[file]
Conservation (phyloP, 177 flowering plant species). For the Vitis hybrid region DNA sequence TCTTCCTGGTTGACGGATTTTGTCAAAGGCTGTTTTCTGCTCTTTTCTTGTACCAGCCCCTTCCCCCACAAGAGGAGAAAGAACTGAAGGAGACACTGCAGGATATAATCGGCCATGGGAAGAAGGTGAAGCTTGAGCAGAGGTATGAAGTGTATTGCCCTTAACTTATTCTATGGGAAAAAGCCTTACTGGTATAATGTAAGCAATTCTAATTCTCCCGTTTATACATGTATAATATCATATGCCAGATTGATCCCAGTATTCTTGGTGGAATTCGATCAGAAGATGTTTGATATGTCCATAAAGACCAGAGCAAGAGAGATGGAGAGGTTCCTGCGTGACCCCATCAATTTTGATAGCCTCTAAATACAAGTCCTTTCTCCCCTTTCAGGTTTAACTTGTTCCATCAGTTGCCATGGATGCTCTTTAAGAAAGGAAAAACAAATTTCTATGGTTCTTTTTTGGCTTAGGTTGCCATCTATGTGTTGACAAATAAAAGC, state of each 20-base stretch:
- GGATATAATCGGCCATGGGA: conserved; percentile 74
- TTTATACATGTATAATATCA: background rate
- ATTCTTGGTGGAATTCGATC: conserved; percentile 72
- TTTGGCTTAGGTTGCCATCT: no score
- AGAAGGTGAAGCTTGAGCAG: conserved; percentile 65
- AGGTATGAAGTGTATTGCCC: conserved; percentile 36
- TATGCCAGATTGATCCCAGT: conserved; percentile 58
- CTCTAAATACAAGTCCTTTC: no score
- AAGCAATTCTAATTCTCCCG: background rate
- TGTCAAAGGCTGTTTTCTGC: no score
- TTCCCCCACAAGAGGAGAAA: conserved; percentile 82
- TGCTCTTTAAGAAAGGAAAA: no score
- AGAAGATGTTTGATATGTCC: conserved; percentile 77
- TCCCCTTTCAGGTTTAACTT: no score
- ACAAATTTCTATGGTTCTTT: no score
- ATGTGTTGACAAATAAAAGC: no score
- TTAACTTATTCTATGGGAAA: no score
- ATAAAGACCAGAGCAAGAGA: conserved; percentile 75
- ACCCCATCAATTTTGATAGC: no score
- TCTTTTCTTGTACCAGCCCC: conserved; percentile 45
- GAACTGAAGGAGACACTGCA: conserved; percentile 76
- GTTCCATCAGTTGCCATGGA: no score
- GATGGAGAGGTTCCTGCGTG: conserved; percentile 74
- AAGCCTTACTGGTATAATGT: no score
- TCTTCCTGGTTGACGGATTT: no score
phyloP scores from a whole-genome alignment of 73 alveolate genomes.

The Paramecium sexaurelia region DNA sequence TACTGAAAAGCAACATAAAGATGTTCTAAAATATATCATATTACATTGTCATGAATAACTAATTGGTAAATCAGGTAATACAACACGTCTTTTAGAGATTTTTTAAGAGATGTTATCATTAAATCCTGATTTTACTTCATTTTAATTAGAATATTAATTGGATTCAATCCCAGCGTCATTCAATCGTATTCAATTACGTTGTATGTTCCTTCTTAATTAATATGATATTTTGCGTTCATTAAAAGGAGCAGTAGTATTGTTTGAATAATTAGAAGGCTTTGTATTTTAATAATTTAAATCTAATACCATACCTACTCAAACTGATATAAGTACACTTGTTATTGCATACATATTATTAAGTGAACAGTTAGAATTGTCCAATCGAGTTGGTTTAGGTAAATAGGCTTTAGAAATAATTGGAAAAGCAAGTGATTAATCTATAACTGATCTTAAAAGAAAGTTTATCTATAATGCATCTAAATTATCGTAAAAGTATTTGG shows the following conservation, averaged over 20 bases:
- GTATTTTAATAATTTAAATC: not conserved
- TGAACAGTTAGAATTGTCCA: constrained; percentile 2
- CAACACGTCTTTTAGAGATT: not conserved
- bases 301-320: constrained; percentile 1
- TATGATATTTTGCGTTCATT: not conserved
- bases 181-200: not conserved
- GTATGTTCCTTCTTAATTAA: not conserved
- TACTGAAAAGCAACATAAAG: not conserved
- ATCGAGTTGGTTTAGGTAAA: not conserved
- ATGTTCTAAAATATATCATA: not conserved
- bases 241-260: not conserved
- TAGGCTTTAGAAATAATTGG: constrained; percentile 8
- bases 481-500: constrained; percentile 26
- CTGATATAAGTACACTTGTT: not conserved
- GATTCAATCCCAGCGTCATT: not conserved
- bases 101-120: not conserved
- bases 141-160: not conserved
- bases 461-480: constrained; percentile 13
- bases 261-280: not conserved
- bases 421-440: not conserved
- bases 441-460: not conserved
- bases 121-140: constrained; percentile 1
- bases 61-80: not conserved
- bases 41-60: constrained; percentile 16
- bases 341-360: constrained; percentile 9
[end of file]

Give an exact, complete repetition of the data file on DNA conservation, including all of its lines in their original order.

Conservation (phyloP, 177 flowering plant species). For the Vitis hybrid region DNA sequence TCTTCCTGGTTGACGGATTTTGTCAAAGGCTGTTTTCTGCTCTTTTCTTGTACCAGCCCCTTCCCCCACAAGAGGAGAAAGAACTGAAGGAGACACTGCAGGATATAATCGGCCATGGGAAGAAGGTGAAGCTTGAGCAGAGGTATGAAGTGTATTGCCCTTAACTTATTCTATGGGAAAAAGCCTTACTGGTATAATGTAAGCAATTCTAATTCTCCCGTTTATACATGTATAATATCATATGCCAGATTGATCCCAGTATTCTTGGTGGAATTCGATCAGAAGATGTTTGATATGTCCATAAAGACCAGAGCAAGAGAGATGGAGAGGTTCCTGCGTGACCCCATCAATTTTGATAGCCTCTAAATACAAGTCCTTTCTCCCCTTTCAGGTTTAACTTGTTCCATCAGTTGCCATGGATGCTCTTTAAGAAAGGAAAAACAAATTTCTATGGTTCTTTTTTGGCTTAGGTTGCCATCTATGTGTTGACAAATAAAAGC, state of each 20-base stretch:
- GGATATAATCGGCCATGGGA: conserved; percentile 74
- TTTATACATGTATAATATCA: background rate
- ATTCTTGGTGGAATTCGATC: conserved; percentile 72
- TTTGGCTTAGGTTGCCATCT: no score
- AGAAGGTGAAGCTTGAGCAG: conserved; percentile 65
- AGGTATGAAGTGTATTGCCC: conserved; percentile 36
- TATGCCAGATTGATCCCAGT: conserved; percentile 58
- CTCTAAATACAAGTCCTTTC: no score
- AAGCAATTCTAATTCTCCCG: background rate
- TGTCAAAGGCTGTTTTCTGC: no score
- TTCCCCCACAAGAGGAGAAA: conserved; percentile 82
- TGCTCTTTAAGAAAGGAAAA: no score
- AGAAGATGTTTGATATGTCC: conserved; percentile 77
- TCCCCTTTCAGGTTTAACTT: no score
- ACAAATTTCTATGGTTCTTT: no score
- ATGTGTTGACAAATAAAAGC: no score
- TTAACTTATTCTATGGGAAA: no score
- ATAAAGACCAGAGCAAGAGA: conserved; percentile 75
- ACCCCATCAATTTTGATAGC: no score
- TCTTTTCTTGTACCAGCCCC: conserved; percentile 45
- GAACTGAAGGAGACACTGCA: conserved; percentile 76
- GTTCCATCAGTTGCCATGGA: no score
- GATGGAGAGGTTCCTGCGTG: conserved; percentile 74
- AAGCCTTACTGGTATAATGT: no score
- TCTTCCTGGTTGACGGATTT: no score
phyloP scores from a whole-genome alignment of 73 alveolate genomes.

The Paramecium sexaurelia region DNA sequence TACTGAAAAGCAACATAAAGATGTTCTAAAATATATCATATTACATTGTCATGAATAACTAATTGGTAAATCAGGTAATACAACACGTCTTTTAGAGATTTTTTAAGAGATGTTATCATTAAATCCTGATTTTACTTCATTTTAATTAGAATATTAATTGGATTCAATCCCAGCGTCATTCAATCGTATTCAATTACGTTGTATGTTCCTTCTTAATTAATATGATATTTTGCGTTCATTAAAAGGAGCAGTAGTATTGTTTGAATAATTAGAAGGCTTTGTATTTTAATAATTTAAATCTAATACCATACCTACTCAAACTGATATAAGTACACTTGTTATTGCATACATATTATTAAGTGAACAGTTAGAATTGTCCAATCGAGTTGGTTTAGGTAAATAGGCTTTAGAAATAATTGGAAAAGCAAGTGATTAATCTATAACTGATCTTAAAAGAAAGTTTATCTATAATGCATCTAAATTATCGTAAAAGTATTTGG shows the following conservation, averaged over 20 bases:
- GTATTTTAATAATTTAAATC: not conserved
- TGAACAGTTAGAATTGTCCA: constrained; percentile 2
- CAACACGTCTTTTAGAGATT: not conserved
- bases 301-320: constrained; percentile 1
- TATGATATTTTGCGTTCATT: not conserved
- bases 181-200: not conserved
- GTATGTTCCTTCTTAATTAA: not conserved
- TACTGAAAAGCAACATAAAG: not conserved
- ATCGAGTTGGTTTAGGTAAA: not conserved
- ATGTTCTAAAATATATCATA: not conserved
- bases 241-260: not conserved
- TAGGCTTTAGAAATAATTGG: constrained; percentile 8
- bases 481-500: constrained; percentile 26
- CTGATATAAGTACACTTGTT: not conserved
- GATTCAATCCCAGCGTCATT: not conserved
- bases 101-120: not conserved
- bases 141-160: not conserved
- bases 461-480: constrained; percentile 13
- bases 261-280: not conserved
- bases 421-440: not conserved
- bases 441-460: not conserved
- bases 121-140: constrained; percentile 1
- bases 61-80: not conserved
- bases 41-60: constrained; percentile 16
- bases 341-360: constrained; percentile 9